Laura Spurrier sent this report on the CGS May Membership Meeting with Jim Terzian:
CGS recently hosted a great speaker on heraldry, Jim Terzian. I almost missed the lecture myself, afraid it would be too stuffy. The opposite was true: Jim turned out to be delightful and not a snob at all. (He’s secretary-treasurer of a society called Descendants of the Illegitimate Sons and Daughters of the Kings of Britain, AKA the “royal bastards.”)
Jim started by explaining how coats of arms began as a means of displaying a person’s status and prestige in mostly illiterate medieval society. They continue in use to this day; the Great Seal of the United States is a heraldic seal. Many of our ancestors may have had coats of arms. Only in the British Isles are they restricted to members of the nobility. They are also hereditary, fathers to sons or in some cases to daughters. The fact that a family with the same name as yours has a coat of arms doesn’t mean you can automatically claim it too.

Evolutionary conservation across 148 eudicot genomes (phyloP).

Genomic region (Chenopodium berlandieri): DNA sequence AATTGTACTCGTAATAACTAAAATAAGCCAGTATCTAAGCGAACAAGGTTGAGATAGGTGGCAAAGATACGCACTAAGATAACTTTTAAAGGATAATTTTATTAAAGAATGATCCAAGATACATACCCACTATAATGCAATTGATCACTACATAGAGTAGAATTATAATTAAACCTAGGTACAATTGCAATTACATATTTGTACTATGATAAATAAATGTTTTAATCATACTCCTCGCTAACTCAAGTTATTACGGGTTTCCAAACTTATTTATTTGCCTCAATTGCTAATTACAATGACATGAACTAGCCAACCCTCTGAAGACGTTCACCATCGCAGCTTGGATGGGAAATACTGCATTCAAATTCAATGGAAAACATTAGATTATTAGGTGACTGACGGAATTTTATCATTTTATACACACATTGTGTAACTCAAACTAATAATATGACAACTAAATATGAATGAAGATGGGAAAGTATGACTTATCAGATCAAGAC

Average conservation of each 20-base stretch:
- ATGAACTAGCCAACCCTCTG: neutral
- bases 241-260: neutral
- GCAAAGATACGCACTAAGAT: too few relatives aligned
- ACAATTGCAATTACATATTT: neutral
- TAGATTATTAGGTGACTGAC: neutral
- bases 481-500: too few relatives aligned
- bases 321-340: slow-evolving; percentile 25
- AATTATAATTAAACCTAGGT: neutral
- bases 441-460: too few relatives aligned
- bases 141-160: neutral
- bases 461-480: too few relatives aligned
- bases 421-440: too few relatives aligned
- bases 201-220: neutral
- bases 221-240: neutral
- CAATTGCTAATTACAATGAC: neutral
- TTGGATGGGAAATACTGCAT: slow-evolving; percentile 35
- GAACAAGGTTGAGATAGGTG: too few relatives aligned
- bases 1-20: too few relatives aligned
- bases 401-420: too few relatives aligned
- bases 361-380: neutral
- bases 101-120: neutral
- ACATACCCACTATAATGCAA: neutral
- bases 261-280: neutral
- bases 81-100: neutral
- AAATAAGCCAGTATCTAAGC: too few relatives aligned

Jim Terzian taking questions before showing his chart.
For genealogists, coats of arms are a form of visual documentation of family trees. For example, if a man with a coat of arms marries a woman with arms in her own right, their sons bear arms showing half of each. All the little add-ons on either side of a shield have significance too. Jim demonstrated how this works by unrolling a gorgeously colored 44” x 22’ chart of all the arms of one of his ancestors, arranged in family tree form. I was thrilled when I realized that she was my ancestor too.
Photographs courtesy of Tim Cox, Oakland, California, 5/9/2009.